native american and indigenous studies

Focus on the vitality and diversity of Native nations and the value of indigenous knowledge. Study the effects of European-American social values and structures on Native history and contemporary life. Examine global effects of colonialism and treaty relationships between tribal nations and settler governments.

Woodcarving studio

The first building in The Longhouse’s indigenous arts campus efforts is a carving studio in the shape of a replica longhouse.

Native American and Indigenous Studies at Evergreen is an interdisciplinary field that examines the histories, cultures, politics, and contemporary experiences of Indigenous peoples in the Northwest and beyond. Founded upon visionary leadership and long-term relationships between Pacific Northwest tribes and Evergreen, programs in Native studies embrace indigenous knowledge as a field of multidisciplinary study. Faculty develop culturally relevant curriculum that strengthens the college's connection to indigenous peoples of the United States, Canada, Aotearoa, and the Pacific Rim. Classes take place both on the Olympia campus and at area tribal centers where Evergreen’s Reservation-Based Community-Determined programs are offered.

Paddle to Squaxin

The Evergreen State College Longhouse partnered with the Squaxin Museum to host the Paddle to Squaxin Tribal Journey in 2012.

As you learn about Native studies, you will get experience combining theory with practice. Learn from indigenous Pacific Rim artists in the Longhouse’s carving studio. Explore the canoe as transportation, cultural artifact, and symbol of sovereignty and nation-building through a tribal canoe journey. Learn issues of tribal governance, economic sustainability, and self-determination from tribal leaders and policy makers.

Join us in an education that doesn’t just change your life — it gives you the tools to change the world.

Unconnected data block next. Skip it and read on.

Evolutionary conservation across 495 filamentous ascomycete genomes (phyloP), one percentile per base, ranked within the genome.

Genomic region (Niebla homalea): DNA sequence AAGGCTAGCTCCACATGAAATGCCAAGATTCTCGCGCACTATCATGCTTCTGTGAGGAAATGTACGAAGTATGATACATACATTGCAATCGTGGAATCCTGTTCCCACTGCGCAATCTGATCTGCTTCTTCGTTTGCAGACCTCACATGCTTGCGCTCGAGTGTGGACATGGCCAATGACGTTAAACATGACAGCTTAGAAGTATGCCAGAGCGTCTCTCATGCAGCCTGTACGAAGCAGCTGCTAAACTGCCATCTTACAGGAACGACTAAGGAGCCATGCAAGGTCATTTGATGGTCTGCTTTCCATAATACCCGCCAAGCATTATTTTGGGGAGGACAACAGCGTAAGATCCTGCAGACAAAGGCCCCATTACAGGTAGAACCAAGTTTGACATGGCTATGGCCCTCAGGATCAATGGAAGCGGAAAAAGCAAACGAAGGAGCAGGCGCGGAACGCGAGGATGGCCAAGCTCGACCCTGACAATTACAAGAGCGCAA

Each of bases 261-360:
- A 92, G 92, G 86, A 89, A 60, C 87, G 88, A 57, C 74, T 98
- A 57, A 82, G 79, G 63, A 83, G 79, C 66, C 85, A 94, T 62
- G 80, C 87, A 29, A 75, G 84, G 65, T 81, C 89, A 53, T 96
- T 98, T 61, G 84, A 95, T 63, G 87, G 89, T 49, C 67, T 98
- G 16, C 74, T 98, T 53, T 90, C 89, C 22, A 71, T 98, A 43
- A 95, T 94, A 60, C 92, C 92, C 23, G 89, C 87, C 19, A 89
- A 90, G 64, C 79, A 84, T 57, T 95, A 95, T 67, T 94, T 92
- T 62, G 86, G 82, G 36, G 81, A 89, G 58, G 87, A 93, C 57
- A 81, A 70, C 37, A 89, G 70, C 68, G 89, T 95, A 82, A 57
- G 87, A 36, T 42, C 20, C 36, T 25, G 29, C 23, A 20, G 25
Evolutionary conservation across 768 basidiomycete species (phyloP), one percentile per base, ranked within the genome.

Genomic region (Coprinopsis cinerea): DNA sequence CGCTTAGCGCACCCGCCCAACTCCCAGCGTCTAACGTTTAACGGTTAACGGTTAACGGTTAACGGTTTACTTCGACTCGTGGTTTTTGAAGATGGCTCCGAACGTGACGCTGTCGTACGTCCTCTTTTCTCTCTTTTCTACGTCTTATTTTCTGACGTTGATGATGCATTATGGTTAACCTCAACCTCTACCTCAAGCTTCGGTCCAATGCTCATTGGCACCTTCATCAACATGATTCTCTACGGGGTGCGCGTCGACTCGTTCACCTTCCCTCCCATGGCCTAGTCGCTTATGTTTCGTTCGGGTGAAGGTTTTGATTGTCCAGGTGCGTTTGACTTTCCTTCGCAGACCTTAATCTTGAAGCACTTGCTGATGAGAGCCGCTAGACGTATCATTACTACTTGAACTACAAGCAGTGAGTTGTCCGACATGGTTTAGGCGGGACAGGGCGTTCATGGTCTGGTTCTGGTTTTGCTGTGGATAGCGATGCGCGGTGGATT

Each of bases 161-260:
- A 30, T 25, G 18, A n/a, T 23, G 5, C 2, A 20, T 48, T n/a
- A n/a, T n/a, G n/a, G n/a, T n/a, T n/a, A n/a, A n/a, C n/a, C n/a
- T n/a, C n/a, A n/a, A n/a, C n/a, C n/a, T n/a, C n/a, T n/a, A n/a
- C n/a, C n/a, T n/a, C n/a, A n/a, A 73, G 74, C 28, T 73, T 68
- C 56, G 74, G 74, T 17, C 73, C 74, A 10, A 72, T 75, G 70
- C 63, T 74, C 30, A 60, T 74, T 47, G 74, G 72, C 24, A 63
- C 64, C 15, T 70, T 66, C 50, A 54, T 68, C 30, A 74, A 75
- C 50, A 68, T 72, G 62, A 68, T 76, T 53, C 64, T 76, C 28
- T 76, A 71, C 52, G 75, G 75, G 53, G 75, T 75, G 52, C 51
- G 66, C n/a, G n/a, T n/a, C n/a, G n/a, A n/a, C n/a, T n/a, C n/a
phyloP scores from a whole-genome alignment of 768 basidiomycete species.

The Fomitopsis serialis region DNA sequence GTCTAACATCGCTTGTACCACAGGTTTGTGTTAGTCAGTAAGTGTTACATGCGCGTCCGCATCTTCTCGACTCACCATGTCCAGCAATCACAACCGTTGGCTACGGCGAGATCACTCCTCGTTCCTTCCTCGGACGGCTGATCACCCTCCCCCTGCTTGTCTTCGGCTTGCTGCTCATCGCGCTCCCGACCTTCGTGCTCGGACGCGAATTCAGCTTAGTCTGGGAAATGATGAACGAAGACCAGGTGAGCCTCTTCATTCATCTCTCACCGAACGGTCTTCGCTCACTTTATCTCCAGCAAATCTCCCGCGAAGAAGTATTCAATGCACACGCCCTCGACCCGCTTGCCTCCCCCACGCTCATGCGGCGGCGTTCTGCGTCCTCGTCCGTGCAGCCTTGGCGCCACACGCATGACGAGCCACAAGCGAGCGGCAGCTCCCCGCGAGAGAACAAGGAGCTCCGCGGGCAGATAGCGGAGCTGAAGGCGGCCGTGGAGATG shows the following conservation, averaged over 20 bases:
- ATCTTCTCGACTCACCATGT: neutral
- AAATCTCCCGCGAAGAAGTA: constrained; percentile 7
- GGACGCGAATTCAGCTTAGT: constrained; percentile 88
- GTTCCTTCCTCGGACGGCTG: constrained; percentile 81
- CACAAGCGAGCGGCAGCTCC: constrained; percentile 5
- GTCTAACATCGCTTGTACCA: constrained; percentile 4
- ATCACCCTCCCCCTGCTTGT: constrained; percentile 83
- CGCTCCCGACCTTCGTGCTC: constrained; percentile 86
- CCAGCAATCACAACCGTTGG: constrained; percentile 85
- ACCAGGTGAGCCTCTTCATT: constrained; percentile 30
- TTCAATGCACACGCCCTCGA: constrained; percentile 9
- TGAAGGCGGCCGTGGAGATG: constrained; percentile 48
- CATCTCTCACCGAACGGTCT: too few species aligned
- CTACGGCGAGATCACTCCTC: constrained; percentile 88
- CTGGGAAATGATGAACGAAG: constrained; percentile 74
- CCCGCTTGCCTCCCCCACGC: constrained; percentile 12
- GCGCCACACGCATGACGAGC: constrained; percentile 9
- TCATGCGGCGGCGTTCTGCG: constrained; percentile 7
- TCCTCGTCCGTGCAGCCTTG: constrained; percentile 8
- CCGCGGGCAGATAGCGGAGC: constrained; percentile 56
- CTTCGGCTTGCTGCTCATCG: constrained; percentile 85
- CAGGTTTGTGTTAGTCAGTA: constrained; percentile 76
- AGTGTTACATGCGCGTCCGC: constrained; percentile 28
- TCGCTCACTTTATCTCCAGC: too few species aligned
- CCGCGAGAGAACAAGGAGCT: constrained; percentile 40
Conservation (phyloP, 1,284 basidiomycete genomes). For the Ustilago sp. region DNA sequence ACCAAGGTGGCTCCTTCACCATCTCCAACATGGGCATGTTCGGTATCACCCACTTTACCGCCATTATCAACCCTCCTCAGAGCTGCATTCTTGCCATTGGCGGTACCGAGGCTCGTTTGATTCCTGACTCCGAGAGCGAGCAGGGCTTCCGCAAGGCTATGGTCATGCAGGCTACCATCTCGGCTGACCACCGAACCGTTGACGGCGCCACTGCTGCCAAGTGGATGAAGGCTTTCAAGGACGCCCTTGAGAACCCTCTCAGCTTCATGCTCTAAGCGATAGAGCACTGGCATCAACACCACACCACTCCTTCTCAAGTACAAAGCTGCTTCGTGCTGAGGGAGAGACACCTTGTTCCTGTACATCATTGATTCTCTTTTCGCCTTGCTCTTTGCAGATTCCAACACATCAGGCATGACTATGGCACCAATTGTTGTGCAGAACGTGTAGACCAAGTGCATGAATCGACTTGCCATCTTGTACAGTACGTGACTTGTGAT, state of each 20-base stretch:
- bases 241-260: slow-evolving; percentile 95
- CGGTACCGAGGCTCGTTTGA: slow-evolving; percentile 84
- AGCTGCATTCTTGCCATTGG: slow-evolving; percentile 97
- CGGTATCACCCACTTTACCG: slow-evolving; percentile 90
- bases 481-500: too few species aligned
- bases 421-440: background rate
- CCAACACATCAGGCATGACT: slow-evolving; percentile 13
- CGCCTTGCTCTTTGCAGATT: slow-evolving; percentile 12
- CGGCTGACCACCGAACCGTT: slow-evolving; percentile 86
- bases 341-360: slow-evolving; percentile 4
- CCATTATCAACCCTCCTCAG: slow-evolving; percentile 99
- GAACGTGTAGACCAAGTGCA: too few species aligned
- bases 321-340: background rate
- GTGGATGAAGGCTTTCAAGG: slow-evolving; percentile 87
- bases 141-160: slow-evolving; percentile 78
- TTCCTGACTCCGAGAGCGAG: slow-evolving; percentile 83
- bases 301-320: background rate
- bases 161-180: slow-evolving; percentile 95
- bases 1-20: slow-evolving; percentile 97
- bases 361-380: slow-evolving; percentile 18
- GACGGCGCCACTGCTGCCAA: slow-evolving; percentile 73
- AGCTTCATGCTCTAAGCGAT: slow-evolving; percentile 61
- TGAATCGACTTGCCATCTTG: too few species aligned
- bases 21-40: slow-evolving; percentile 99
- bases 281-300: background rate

Sample Program

Speaking Truth in 20th- and 21st-Century Indigenous Arts: Legacy, Defiance, and Agency

Offered Winter 2018–Spring 2018

In this program, we will critically examine some of the colonizing aspects of U.S./Native history, anthropology, and the tourist industry that motivated many mid-20th and early 21st-century indigenous artists to “speak truth” through paintings, sculptures, carvings, basketry, bead work, photography, prints, performance, and multimedia installations as a means of maintaining and defending Native identity and tribal sovereignty.

An artist works on her print

An artist carves a design onto linoleum. When she is finished, it will be covered in ink and used to create printed design pieces.

Through lectures, films, readings by indigenous scholars and writers, student-led seminars, guest speakers, weekly studio or research workshops, and field trips to mainstream and tribal museums, students will critically reflect on the power, meaning, and contributions of contemporary Native art, not only to indigenous people, but to the non-Native world. Students will develop skills as writers, artists, researchers, and potential allies by studying indigenous scholarship and the artworks of indigenous artists from the 20th and 21st centuries, and by developing research papers and presentations.

View this program in the catalog.

Students taking turns speaking at a microphone